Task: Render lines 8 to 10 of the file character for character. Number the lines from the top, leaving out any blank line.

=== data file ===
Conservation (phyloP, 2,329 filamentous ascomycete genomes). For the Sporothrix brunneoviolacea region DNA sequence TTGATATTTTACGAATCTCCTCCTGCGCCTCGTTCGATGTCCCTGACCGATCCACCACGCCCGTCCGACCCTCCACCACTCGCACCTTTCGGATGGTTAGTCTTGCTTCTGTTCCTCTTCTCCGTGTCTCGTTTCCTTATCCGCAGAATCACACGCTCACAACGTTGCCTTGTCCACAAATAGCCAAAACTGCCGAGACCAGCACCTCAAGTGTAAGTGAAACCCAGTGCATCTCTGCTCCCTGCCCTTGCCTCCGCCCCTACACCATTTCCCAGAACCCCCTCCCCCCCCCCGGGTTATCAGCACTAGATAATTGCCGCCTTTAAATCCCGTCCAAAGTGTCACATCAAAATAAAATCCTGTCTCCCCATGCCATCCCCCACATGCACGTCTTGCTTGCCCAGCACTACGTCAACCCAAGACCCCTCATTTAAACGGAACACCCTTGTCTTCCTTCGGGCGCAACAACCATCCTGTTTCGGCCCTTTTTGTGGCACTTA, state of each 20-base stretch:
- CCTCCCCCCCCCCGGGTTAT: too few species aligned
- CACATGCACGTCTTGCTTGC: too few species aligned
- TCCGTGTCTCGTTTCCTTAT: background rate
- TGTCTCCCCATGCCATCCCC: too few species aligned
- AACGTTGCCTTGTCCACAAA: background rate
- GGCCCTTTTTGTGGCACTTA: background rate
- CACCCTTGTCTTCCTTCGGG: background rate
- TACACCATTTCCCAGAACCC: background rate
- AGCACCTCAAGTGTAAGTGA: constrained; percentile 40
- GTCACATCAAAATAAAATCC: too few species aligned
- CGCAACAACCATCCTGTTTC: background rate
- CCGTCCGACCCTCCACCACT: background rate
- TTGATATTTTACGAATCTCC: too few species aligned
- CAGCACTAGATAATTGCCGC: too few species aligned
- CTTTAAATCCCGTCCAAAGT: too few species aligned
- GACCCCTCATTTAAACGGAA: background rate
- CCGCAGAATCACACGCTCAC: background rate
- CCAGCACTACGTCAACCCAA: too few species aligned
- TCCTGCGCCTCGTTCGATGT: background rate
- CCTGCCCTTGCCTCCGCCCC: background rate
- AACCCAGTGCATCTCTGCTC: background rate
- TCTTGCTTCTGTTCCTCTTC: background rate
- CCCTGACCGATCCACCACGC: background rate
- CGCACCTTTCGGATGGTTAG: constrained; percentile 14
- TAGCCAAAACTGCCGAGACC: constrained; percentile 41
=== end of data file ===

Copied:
- CACCCTTGTCTTCCTTCGGG: background rate
- TACACCATTTCCCAGAACCC: background rate
- AGCACCTCAAGTGTAAGTGA: constrained; percentile 40